During the next 48 hours I couldn’t get the song out of my mind. A million diopters? How long would it take me to prescribe that? If I saw 2 patients an hour for a 40-hour week, the total would be 80 patients a week. If I worked 50 weeks out of the year during the year I would see 4,000 patients. If each patient had a prescription of around 2 diopters, that would give me 8,000 diopters for the year. I was convinced that I would never be able to prescribe a million diopters in my lifetime at that rate. Even if all my patients had an average prescription of 4 diopters, I could only get to 16,000 diopters a year. I would need to examine 4 patients an hour, and I would need to prescribe 33,333 diopters per year if I worked for 30 years. I could see no way for this to happen. But what the hey, it was just a funny dream anyway.

I passed my exam with a very respectable mark. So, I authorized my banker to wire transfer the funds to my equipment supplier. I paid the rent on my office for the next 2 months, and I went in and painted it myself to save a few bucks. And wouldn't you know it; while I was painting I bet my radio station plugged their money give away at least 3 or 4 times an hour. They were making sure I couldn't stop thinking about a million diopters.

The movers placed my equipment where I had it marked to go, and now the office appeared a lot smaller. I measured the distance that the projector was going to be putting the eye chart on the wall, and I made the necessary adjustments so that I had the proper 20/20 line in focus. Now I was ready to see my patients. I had a receptionist all lined up, but I didn’t have the funds to pay her yet, so I was doing all my own bookings during the first 4 weeks. I had placed my business card in a number of grocery stores, and I had gone to a few optical stores and left my card. Soon I started to get a few appointments booked.

One of my earliest patients was Marcy Mac Donald and her daughter Karen. Marcy was quite nearsighted, with a –10.50D prescription. She was complaining about things being a little blurred in the distance, so I examined her eyes. I could have probably gotten away with increasing Marcy to –11.00D, but at the last minute I flipped another –0.50D in front of her eyes, and she could still read the 20/20 line quite well. She even felt that everything was much clearer with the extra –0.50D. Then it was time to examine 6-year-old Karen. Marcy had noticed that Karen was bringing everything very close to her eyes all the time, and Karen’s teacher had even sent a note home saying that Karen appeared to be a little nearsighted. Marcy, of course, was not surprised at this because of her own high myopia. What was surprising was that when I suggested that Marcy might want to come in to the office while Karen had her eye exam, Karen was strongly opposed.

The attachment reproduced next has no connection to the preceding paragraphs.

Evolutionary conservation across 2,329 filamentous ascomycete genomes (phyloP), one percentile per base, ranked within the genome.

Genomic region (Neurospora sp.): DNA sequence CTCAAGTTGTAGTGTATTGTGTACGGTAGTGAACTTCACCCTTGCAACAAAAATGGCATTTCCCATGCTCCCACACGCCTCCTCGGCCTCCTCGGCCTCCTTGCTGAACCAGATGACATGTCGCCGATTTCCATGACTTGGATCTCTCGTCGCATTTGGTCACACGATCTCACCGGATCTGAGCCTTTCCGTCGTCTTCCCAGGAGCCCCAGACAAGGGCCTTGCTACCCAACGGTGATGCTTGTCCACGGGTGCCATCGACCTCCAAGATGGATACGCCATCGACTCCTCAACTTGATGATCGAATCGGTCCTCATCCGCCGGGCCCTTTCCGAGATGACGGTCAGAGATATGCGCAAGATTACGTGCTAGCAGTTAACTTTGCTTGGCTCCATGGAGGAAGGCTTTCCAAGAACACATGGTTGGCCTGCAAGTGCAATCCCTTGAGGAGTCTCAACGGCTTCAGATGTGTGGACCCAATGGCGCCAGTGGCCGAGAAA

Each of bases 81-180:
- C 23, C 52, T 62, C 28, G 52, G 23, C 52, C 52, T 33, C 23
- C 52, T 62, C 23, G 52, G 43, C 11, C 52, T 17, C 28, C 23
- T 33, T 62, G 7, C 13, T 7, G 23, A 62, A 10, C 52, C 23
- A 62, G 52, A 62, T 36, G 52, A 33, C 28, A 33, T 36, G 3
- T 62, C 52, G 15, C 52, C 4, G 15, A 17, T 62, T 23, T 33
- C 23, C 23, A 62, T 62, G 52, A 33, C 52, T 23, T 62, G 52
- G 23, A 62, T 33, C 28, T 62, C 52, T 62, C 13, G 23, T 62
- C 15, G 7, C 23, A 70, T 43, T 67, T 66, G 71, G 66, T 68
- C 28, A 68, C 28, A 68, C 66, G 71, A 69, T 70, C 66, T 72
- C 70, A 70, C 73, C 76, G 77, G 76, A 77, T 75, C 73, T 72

I checked Karen first with the auto refractor. It didn't show much myopia – maybe –0.50D or so. This was strange, because usually the auto refractor will give a higher reading than the child really needs. I put Karen in the chair, and using the phoropter I discovered that Karen could almost see all of the 20/20 line with no correction. But there was something really strange here. She kept pulling her head back from the phoropter. And when I gave her the red and green test she always said red, even if I didn't change the lens away from plano. Something was wrong, and I bet I knew what it was.

“Karen, your eyes are pretty good. You don’t need glasses yet.” I said.
“Are you sure Doctor? Most of the time I can’t see very good.” Karen replied. “And I get headaches when I am watching TV.”